Walk the sky
A skywalk extends out over the Grand Canyon in this view from the incomplete building that houses the skywalk, on the Hualapai Indian Reservation, Arizona February 28, 2012. The tiny Hualapai nation, in a bold move that could serve as a test of the limits of the sovereign power of Native American tribes over non-members, exercised its right of eminent domain last month to take over the management of the site and kick out the non-Indian developer. The dispute over the potentially lucrative Skywalk — which all agree could draw up to 3,000 visitors a day — pits the tribe’s sovereign rights over a site it sees as its economic lifeblood against a developer’s contractual right to manage the attraction for 25 years and share the profits. REUTERS/Robert Galbraith (UNITED STATES – Tags: BUSINESS SOCIETY TRAVEL)
The Grand Canyon Skywalk is a horseshoe-shaped cantilever bridge with a glass walkway at Eagle Point in Arizona near the Colorado River on the edge of a side canyon in the Grand Canyon West area of the main canyon. USGS topographic maps show the elevation at the Skywalk’s location as 4,770 ft (1,450 m) and the Colorado River’s elevation in the base of the canyon as 1,160 ft (350 m). They show that the height of the precisely vertical drop directly under the skywalk is between 500 ft (150 m) and 800 ft (240 m).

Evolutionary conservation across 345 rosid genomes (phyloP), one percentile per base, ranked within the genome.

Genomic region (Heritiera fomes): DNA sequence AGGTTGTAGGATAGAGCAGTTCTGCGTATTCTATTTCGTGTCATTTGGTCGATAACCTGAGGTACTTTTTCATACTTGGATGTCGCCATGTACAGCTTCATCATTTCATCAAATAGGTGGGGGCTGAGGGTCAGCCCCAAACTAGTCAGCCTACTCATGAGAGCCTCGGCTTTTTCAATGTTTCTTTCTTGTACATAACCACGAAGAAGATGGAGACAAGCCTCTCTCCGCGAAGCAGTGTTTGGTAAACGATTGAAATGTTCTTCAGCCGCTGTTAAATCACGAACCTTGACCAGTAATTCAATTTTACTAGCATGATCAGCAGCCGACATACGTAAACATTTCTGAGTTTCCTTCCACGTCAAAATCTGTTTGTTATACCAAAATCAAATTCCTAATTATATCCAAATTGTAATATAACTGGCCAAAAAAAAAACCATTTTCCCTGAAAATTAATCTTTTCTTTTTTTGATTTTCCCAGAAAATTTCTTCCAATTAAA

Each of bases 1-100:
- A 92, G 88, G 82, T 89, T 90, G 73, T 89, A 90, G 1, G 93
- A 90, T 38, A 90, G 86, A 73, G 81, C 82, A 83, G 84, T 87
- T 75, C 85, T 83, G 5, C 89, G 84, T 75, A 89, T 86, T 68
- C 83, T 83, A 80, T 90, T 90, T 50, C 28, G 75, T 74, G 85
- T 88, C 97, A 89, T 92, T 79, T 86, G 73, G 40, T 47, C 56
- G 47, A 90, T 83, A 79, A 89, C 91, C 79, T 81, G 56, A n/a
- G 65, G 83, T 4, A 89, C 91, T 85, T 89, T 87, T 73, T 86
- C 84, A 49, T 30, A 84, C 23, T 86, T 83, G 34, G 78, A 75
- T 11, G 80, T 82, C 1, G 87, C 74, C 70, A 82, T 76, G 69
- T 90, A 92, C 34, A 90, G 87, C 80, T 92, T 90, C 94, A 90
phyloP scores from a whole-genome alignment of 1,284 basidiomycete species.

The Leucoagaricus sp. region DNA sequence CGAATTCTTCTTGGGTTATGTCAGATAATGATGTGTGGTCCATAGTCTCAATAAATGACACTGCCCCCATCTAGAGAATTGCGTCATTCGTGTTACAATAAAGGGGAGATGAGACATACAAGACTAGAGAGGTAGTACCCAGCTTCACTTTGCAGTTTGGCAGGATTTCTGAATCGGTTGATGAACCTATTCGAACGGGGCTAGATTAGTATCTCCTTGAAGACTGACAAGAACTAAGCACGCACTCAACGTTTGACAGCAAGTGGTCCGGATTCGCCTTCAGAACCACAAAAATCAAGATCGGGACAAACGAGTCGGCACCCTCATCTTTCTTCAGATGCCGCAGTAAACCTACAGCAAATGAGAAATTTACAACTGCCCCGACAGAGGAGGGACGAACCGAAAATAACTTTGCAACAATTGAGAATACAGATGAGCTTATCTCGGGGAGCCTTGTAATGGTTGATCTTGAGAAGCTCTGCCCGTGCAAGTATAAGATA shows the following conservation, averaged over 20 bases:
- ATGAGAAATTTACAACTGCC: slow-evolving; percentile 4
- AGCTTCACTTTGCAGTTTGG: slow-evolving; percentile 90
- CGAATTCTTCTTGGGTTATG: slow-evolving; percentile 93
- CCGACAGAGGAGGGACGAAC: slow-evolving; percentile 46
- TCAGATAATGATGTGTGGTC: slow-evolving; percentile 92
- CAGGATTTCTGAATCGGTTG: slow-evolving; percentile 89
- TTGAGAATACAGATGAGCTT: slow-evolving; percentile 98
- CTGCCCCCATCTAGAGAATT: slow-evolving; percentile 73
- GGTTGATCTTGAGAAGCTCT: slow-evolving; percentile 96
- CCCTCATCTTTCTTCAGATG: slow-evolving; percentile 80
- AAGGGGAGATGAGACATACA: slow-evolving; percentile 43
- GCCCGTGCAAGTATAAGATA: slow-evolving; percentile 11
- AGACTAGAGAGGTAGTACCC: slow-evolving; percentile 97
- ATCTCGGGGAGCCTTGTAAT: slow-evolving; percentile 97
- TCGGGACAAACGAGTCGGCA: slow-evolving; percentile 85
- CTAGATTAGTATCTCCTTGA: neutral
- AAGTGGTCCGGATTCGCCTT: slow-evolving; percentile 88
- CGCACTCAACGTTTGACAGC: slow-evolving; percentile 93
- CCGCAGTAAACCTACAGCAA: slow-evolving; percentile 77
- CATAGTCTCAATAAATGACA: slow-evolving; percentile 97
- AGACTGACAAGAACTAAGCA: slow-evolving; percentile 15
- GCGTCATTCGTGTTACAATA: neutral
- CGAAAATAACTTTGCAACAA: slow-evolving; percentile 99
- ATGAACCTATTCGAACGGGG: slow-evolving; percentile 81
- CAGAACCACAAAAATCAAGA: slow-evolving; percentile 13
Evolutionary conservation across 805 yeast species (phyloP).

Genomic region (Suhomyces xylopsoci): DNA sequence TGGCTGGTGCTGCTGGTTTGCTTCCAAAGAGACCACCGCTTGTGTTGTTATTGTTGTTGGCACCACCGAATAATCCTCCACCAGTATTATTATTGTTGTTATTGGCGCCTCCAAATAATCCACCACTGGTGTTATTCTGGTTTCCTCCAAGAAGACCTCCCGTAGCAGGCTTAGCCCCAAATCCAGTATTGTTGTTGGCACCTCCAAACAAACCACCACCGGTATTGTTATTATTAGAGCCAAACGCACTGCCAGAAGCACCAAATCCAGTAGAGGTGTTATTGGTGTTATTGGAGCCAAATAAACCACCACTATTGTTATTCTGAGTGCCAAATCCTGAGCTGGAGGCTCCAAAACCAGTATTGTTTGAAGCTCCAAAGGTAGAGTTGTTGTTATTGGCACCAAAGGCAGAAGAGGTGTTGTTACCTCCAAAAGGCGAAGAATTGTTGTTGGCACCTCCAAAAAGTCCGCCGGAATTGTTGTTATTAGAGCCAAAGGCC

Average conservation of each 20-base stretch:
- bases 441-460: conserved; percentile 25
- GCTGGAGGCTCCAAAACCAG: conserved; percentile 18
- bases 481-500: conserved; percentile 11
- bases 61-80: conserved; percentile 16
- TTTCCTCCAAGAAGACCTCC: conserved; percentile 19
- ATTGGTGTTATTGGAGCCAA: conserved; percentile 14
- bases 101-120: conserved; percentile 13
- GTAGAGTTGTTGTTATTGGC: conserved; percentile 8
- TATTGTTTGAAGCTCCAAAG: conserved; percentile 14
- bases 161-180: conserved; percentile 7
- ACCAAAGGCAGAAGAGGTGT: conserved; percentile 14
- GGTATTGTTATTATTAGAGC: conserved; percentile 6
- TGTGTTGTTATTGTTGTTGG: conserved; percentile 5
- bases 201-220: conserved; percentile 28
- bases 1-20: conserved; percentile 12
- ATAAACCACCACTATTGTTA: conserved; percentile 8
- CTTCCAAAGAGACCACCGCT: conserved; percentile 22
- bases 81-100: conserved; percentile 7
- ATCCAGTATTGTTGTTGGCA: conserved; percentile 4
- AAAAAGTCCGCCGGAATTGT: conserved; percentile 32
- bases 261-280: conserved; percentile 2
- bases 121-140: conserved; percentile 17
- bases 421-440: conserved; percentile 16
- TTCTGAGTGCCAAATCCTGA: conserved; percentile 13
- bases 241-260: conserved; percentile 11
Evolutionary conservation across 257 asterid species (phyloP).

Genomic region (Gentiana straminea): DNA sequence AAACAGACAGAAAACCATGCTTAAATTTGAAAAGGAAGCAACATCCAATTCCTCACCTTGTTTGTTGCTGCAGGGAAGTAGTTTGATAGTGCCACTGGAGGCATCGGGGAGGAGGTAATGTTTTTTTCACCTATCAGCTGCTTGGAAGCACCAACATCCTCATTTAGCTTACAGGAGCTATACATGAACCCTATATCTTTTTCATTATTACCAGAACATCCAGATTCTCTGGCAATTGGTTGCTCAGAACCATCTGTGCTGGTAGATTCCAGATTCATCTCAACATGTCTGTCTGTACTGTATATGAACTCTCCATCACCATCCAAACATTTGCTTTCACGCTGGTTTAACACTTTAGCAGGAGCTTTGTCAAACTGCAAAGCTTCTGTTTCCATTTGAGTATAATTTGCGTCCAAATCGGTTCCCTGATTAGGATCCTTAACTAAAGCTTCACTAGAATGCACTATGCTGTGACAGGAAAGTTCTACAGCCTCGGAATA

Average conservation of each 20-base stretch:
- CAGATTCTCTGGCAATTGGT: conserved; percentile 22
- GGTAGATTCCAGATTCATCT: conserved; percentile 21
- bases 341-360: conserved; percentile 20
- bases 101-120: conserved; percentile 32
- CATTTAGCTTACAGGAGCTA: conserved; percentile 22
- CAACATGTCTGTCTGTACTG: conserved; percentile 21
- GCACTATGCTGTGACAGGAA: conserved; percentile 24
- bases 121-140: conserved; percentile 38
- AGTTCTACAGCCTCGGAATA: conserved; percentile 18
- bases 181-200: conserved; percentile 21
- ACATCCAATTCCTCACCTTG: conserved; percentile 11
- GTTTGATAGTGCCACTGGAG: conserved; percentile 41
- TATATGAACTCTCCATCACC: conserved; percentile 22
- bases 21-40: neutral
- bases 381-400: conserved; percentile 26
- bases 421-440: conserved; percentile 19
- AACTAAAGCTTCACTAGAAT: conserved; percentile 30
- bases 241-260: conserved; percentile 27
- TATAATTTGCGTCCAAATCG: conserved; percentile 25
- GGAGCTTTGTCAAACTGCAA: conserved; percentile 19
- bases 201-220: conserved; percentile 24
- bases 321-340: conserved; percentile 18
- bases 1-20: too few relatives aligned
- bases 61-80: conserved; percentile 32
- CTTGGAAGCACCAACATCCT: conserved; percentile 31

In 2015, the attraction passed one million visitors.
Commissioned and owned by the Hualapai Indian tribe, it was unveiled on March 20, 2007, and opened to the general public on March 28, 2007. It is accessed via the Grand Canyon West Airport terminal, or a 120-mile (190 km) drive from Las Vegas. The Skywalk is east of Meadview and north of Peach Springs, with Kingman being the closest city of some size.
Design And Construction
David Jin, an entrepreneur who had been involved with tourism and the Hualapai Nation for some time, had the idea of extending a platform out over the edge of the Grand Canyon. With the help of architect Mark Ross Johnson, that idea evolved into a rectangular walkway and eventually the “U”-shaped walkway that has now been constructed.
The overall Skywalk width is 65 feet (20 m). The Skywalk length extending out from the post supports closest to the canyon wall is 70 feet (21 m). The outer and inner 32-inch-wide (810 mm) by 72-inch-deep (1,800 mm) bridge box beams are supported by eight 32-by-32-inch (810 mm × 810 mm) box posts having four posts on each side of the visitor’s centre, once completed. The eight posts are anchored in pairs into four large concrete footings that are in turn anchored to the bedrock by ninety-six 2 1⁄2-inch-diameter (64 mm) DYWIDAG (acronym pronounced Doo-Wee-Dag) high strength steel threaded rod rock anchors grouted 46 feet (14 m) deep into the rock.
The Skywalk deck has been made with four layers of Saint-Gobain Diamant low iron glass with DuPont SentryGlas interlayer. Deck width is 10 feet 2 inches (3.10 m). The Skywalk glass sidings are made with the same glass as the deck, but fewer layers (two) bent to follow the walkway’s curvature. The glass sidings are 5 feet 2 inches (1.57 m) tall and designed for high wind pressures.